So you decide to tweak it a little bit, writing “Best Luxury Furniture in London | Interior Mecca“.
The CTR dramatically improves. It’s way more attractive!
Now you just have to ensure that you can deliver on your promise of the best luxury furniture in London.
Moral of the story: SEO is simple, but not easy. It takes time and money to succeed.
When those updates it happen, every SEO in the world holds their breath, hoping their website won’t be a casualty of the new rules.
If that sounds exhausting to you, I don’t blame you.
EXAMPLE: Your website has been ranking well for years for a number of keywords, but has suddenly dropped off a cliff.
After doing a bit of research, you find that Google has released another one of their algorithm updates. And it’s a doozie.
Your website has suffered some severe losses because your SEO strategy has been based on out-dated information. It turns out you were using some blackhat SEO tactics that Google doesn’t like anymore.
It’s time to reform your website to Google’s new standards and recover some of that lost traffic!
Moral of the story: SEO is never done. It is fluid and unpredictable. If you want to rank, keep your info up to date!
With link building, there are external links and internal links. On-page SEO and off-page SEO.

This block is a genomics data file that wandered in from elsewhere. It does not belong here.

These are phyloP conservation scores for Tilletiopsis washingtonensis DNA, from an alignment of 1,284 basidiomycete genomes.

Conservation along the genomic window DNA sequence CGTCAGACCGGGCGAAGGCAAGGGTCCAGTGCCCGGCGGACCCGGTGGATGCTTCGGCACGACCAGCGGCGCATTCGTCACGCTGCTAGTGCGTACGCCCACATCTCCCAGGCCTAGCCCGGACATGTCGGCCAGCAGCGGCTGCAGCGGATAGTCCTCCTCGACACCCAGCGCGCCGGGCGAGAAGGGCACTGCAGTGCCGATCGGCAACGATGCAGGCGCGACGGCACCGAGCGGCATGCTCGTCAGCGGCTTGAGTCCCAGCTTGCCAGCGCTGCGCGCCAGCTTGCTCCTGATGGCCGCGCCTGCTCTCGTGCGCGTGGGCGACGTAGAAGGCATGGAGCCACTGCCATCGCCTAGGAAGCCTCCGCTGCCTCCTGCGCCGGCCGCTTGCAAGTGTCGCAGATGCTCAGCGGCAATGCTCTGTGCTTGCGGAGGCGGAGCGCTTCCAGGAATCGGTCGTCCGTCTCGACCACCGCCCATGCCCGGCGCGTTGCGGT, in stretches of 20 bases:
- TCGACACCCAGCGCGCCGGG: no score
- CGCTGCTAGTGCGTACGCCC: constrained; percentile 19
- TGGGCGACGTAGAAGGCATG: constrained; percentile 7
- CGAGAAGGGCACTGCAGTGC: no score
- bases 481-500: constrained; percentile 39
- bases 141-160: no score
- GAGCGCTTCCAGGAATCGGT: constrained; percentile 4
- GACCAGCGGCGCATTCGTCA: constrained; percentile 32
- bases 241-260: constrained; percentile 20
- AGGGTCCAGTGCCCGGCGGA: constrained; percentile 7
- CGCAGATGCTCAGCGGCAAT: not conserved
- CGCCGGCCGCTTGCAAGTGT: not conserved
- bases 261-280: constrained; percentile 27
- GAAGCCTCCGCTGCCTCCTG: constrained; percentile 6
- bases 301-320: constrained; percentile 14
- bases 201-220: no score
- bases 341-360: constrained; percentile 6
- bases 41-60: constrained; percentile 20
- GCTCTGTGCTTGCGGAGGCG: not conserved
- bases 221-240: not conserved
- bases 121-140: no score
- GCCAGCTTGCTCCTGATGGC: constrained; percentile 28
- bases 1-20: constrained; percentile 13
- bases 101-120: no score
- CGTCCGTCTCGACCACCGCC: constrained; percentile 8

Off-page SEO is for the advanced SEOers out there. We’ll talk about on-page SEO. More specifically, building a healthy internal link structure with relevant external links.
Each of your website’s pages and blog posts should link to others whenever there’s a natural opportunity to do so.
By natural, I mean it should make sense within the context of the content. It shouldn’t be awkwardly forced just to stuff more keywords and anchor text.
EXAMPLE: If you’re writing a blog post about 8 Simple Ways to Maintain Your Luxury Furniture, and you’ve already written in the past about topics like 6 Things That Could Be Damaging Your Luxury Furniture and How to Buy Luxury Furniture That Will Last a Lifetime, you should be linking to those other posts in your content.
The topics are related, relevant and authoritative.
In addition, you should be linking out to other authoritative websites to cite as sources for claims that you make in your posts. Give credit where credit is due.
Moral of the story: Building a healthy link structure is a key part of your SEO strategy. Give some real thought as to how you would like visitors to navigate your website, and adjust accordingly.
Chapter 4: Website Performance
To keep your website in tip-top shape, you need to manage things like:
As discussed before, your website hosting is crucial to the success of your website.
If you only look at the dollar sign, you’re likely to be very disappointed with what you get.
EXAMPLE: You sign up for a hosting package and get an awesome deal of just $4.95/month. Sweet!
What you don’t realize is that services like this often don’t provide:
AND will do sneaky things like: